Thursday, November 27, 2014

Plastic bags usage-Progressive measures in Europe

By now even a child knows the dangers involved in using disposable plastic bags which pose a great environmental hazard to humans as well as animals, both terrestrial as well as aquatic. During the last two decades increased awareness about these hazards have compelled many countries to introduce legislation to curb their use drastically over a period of time. Unfortunately the progress achieved cannot be said to be satisfactory as stricter laws are not being implemented rigorously and sternly. The result is that fossil fuel plastics continue to dominate in the day to day lives of population in many countries. The talk about substituting these almost indestructible man-made materials is going on though here also progress is not some thing about which we can really proud of. Bioplastics including Biopolymers have established their credentials with almost all user industries but their production has not reached even half a million tons per year while global demand for plastics stands at around 13 million tons. Europe is particularly in the forefront in dealing with use of plastics and their disposal and here is the latest development in this bloc of 28 nations as reported recently   

"According to the new rules, member states could either ban free plastic bags for shoppers by 2018 or else ensure that the average consumption of them does not exceed 90 a year per person by 2019. Under the proposal to be voted on by the environment committee, member states could choose to either ban free plastic bags for shoppers by 2018 or else take measures to make sure that the average consumption of these bags drops to 90 a year for each person by 2019 and to 40 by 2025. The European Commission would be required to evaluate the impact on the environment of oxo-degradable plastic materials, which fragment into small particles, and propose measures accordingly."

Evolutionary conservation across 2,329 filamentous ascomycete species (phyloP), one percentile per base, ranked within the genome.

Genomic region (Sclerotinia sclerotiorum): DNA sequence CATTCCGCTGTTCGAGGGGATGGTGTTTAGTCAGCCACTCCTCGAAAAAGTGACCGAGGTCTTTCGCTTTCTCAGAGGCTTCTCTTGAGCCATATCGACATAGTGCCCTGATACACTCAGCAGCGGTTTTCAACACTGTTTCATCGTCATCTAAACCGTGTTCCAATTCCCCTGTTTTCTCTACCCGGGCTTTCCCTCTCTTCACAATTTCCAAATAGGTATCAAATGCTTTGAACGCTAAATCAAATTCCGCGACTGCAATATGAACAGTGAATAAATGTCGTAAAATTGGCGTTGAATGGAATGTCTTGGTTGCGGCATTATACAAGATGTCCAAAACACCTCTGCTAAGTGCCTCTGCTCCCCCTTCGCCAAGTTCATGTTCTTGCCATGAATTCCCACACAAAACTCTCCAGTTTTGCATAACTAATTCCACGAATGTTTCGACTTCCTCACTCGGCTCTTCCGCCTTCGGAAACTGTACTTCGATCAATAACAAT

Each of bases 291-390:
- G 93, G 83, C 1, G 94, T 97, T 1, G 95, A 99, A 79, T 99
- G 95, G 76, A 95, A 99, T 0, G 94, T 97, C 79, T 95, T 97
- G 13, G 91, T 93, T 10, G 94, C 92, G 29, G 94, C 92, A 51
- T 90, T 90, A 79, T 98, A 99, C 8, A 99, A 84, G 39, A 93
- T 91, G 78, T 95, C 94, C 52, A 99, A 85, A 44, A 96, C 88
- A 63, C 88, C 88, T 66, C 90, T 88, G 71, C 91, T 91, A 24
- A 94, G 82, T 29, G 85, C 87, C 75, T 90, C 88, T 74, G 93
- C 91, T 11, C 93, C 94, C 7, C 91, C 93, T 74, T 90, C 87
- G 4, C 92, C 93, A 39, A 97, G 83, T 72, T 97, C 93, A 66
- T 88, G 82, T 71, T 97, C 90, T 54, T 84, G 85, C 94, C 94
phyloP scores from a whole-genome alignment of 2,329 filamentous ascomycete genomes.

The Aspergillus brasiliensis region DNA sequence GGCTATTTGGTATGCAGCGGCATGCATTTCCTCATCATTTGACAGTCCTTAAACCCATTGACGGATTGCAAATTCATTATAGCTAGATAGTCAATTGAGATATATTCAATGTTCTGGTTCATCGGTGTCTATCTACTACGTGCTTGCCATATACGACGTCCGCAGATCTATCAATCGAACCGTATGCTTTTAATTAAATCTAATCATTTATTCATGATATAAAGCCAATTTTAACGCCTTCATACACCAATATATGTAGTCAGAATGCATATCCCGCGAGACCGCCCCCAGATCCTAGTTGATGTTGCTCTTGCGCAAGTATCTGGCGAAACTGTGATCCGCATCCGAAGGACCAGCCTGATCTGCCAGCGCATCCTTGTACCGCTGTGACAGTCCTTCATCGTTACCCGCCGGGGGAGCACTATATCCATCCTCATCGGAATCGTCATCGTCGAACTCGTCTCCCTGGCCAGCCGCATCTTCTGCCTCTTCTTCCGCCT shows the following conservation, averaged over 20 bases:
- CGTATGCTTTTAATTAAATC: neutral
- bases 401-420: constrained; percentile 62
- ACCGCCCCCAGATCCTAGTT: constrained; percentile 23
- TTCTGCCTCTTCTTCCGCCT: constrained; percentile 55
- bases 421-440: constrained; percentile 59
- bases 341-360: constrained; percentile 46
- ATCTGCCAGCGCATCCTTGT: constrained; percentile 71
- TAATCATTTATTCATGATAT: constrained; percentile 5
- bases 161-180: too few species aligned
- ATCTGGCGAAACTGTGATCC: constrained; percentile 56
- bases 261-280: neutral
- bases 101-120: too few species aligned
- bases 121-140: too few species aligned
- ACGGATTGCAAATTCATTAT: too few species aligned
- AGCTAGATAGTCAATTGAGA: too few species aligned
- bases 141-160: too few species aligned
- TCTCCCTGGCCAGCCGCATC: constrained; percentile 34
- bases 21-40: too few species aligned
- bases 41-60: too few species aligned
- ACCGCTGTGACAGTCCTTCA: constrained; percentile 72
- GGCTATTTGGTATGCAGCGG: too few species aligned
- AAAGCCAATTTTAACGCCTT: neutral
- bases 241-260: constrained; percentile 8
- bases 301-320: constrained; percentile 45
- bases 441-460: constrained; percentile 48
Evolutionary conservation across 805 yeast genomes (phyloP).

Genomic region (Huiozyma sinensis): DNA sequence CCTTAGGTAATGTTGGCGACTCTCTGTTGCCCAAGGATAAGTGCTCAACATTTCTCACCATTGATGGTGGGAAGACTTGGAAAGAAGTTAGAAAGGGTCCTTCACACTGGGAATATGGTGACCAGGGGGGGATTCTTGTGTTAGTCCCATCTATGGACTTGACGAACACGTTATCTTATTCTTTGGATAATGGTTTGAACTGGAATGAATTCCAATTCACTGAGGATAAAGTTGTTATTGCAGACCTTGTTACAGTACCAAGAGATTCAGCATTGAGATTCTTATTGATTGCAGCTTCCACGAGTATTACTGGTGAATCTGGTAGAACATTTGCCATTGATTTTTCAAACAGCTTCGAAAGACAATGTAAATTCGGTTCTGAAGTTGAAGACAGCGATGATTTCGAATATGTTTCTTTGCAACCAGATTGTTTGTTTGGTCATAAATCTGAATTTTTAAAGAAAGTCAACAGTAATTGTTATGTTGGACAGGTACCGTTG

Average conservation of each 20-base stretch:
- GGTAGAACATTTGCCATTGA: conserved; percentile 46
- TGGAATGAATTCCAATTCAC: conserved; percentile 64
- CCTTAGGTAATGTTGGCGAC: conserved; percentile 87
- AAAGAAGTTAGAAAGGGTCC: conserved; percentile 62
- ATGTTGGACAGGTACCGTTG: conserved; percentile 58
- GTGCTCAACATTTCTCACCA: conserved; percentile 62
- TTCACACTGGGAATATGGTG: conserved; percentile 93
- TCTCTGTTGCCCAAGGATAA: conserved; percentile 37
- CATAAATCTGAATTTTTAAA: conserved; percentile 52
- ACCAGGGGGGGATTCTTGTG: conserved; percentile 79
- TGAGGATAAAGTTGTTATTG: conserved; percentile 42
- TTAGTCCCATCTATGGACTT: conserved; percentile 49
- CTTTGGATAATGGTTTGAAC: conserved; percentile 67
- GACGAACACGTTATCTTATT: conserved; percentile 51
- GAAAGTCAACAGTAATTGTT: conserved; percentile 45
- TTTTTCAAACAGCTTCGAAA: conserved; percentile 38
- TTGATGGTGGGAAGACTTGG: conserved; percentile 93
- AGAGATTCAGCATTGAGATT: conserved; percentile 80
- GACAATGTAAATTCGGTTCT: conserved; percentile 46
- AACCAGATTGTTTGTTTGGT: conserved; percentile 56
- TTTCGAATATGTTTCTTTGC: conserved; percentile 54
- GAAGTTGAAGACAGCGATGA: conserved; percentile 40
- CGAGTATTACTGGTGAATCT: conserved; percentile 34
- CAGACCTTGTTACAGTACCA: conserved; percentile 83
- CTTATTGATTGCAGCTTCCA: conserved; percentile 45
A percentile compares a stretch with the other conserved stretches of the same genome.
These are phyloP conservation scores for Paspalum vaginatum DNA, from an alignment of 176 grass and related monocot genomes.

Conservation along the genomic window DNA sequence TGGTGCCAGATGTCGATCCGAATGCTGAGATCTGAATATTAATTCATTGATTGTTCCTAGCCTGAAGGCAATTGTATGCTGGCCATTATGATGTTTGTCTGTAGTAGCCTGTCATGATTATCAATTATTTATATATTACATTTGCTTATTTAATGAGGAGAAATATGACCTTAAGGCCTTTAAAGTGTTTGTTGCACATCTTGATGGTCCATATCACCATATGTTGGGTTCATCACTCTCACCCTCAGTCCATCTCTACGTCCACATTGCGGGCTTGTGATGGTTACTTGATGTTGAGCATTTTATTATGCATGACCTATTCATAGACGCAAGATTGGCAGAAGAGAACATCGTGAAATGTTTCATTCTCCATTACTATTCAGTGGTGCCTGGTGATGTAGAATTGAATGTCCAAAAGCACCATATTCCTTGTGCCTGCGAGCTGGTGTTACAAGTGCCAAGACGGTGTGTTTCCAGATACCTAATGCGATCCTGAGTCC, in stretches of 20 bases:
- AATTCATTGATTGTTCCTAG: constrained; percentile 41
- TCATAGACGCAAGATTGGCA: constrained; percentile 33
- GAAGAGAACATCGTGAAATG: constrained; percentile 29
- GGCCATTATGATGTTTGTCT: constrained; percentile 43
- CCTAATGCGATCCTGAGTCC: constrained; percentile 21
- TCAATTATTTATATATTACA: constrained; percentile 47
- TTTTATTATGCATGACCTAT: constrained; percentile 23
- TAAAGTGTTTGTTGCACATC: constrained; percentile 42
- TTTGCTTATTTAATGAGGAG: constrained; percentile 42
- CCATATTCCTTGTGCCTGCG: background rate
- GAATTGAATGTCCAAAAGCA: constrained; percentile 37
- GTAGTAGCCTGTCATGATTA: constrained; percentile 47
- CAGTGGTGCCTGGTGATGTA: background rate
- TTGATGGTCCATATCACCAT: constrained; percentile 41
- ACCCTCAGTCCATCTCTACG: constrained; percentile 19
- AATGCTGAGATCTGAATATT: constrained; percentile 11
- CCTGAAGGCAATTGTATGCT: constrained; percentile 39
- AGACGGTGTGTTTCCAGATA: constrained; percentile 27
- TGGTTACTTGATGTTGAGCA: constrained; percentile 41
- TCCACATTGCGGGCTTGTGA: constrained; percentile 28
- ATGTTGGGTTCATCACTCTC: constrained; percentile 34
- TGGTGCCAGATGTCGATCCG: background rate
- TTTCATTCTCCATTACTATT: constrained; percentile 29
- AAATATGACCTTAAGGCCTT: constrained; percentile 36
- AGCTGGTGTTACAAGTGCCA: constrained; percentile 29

In India also "brave" talks are there regarding banning of plastics but where ever laws have been promulgated the enforcement is practically non-existent! Low awareness about the risks in continued use and careless disposal of plastics adds up to the problem. Government of India's brand new initiative under the name of Swach Bharat Abhiyan aims to stop mindless littering all around in urban as well as rural areas but it remains to be seen whether this will remain largely a photo-op without achieving much. At the retailers level there are some sincere players who already insist on the customers to bring their own bags or give only non-plastic carry bags at a price. Here again the possibility of this segment becoming lethargic in due course of time because of laxity all around cannot be ruled out. If adequate deterrent punishments are put on the statute books for violation of laws pertaining to use of plastics, probably that may have a salutary effect.  


No comments: